Earlier this week, the NCI's Office of Advocacy Relations hosted a webinar to debrief the community on a childhood cancer genomics workshop held back in February. CCCA's president Susan Weiner served as one of four advocate representatives at the workshop, and we reported on the meeting in our February bulletin (PDF).
Dr. Malcolm Smith provided an overview of the February workshop and its outcomes in the debriefing. The two-day workshop focused on brain tumors, sarcomas, leukemias and embryonal tumors. Dr. Smith presented conclusions from the workshop, including the reality that childhood cancers involve fewer - and different - molecular mutations than adult cancers, so the lessons from adult cancers don't always benefit pediatric cancer research. Furthermore: "For most childhood cancers," said Dr. Smith, "we don't have this relationship between a gene that's mutated and a targeted agent available to treat that mutation."
The workshop identified current gaps in pediatric genomic research, including the need for more research into the genomics of relapse and uncommon cancers or sub-cancers, and the importance of sharing data globally to facilitate collaboration. One advocate representative stressed that more family education is needed on the importance of donating tissue at relapse, not just at diagnosis.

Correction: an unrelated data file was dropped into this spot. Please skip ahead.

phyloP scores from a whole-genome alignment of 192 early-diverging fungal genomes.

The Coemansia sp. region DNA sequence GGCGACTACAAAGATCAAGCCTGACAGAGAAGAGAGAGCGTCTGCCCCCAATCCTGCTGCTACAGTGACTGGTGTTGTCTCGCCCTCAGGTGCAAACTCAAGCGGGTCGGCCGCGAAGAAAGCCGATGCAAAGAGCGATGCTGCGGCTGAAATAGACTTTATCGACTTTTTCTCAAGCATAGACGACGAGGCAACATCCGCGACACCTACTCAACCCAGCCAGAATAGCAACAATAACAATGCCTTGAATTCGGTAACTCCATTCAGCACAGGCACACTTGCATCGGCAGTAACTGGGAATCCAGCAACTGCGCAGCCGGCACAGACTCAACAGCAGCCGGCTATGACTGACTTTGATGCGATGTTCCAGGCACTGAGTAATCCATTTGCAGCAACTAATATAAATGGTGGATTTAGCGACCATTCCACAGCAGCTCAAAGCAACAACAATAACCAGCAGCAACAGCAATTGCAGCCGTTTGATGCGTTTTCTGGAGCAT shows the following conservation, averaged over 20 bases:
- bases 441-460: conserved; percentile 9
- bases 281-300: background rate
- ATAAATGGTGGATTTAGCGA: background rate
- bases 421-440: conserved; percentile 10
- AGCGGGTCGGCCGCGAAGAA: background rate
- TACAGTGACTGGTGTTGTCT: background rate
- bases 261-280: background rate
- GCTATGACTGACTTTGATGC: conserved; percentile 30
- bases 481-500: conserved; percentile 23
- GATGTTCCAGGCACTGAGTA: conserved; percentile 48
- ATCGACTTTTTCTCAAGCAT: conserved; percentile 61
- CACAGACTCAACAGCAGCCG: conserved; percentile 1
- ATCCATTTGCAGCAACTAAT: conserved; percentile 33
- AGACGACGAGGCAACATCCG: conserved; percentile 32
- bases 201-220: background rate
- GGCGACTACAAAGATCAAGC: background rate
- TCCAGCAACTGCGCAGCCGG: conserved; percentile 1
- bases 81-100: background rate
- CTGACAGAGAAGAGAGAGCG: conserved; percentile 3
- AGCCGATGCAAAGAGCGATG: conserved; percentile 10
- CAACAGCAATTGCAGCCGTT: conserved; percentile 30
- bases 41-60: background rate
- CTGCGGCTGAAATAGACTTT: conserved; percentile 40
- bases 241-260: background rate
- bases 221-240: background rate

Dr. Weiner emphasized the importance of considering consent and the ethical issues surrounding children's participation in research, as genomics translates into new clinical trial opportunities for children.
We are excited about new and ongoing NCI research opportunities, including the Pediatric MATCH trial and the Pediatric Preclinical Testing Consortium, which hold real promise for bringing genomic-based therapies to kids.
Also this week: The Senate passed (92-8) bipartisan SGR repeal legislation on Tuesday night that includes a two-year clean extension of the Children's Health Insurance Program (CHIP). The president signed the legislation into law late Thursday evening.
- Georgetown University Health Policy Institute Blog: "This clean package came together thanks to the dedication, smarts, and collaboration among so many diverse players in the child health community in their relentless dedication to children’s coverage. The work is not done. But make no mistake: This is a victory for kids and families."
- Kaiser Health News Doc-Fix FAQ